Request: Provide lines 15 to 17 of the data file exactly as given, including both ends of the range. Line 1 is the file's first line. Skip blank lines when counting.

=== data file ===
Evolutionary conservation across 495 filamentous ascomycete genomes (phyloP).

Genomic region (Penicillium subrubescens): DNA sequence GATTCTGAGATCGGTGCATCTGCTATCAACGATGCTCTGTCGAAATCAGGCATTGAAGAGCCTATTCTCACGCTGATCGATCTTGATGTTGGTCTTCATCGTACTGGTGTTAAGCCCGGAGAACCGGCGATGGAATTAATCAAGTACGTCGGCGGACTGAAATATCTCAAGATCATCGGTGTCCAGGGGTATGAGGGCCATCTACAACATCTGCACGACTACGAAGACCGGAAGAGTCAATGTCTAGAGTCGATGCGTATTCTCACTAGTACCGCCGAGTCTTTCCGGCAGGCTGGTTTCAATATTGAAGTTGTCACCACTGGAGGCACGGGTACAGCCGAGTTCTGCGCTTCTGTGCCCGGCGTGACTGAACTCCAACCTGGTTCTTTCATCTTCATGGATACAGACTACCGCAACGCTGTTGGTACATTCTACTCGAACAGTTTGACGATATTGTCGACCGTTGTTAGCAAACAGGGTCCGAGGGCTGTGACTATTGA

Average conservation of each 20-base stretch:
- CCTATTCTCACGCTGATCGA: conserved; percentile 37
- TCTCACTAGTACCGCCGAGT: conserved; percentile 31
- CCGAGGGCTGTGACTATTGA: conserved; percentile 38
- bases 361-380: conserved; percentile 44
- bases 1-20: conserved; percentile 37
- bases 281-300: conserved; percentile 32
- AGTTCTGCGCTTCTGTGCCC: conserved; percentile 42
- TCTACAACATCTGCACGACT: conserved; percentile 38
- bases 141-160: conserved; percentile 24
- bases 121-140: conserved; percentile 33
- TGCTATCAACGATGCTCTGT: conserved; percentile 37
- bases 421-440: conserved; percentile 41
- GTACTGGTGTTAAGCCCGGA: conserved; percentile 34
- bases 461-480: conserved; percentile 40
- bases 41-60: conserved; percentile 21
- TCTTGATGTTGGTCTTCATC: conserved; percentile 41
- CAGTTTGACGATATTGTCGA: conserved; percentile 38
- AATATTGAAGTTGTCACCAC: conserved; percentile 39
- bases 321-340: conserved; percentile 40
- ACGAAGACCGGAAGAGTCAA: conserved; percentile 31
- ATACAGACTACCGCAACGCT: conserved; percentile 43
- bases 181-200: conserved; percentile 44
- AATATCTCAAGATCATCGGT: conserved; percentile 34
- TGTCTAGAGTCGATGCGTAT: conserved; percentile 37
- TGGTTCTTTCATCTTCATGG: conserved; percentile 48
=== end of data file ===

- bases 421-440: conserved; percentile 41
- GTACTGGTGTTAAGCCCGGA: conserved; percentile 34
- bases 461-480: conserved; percentile 40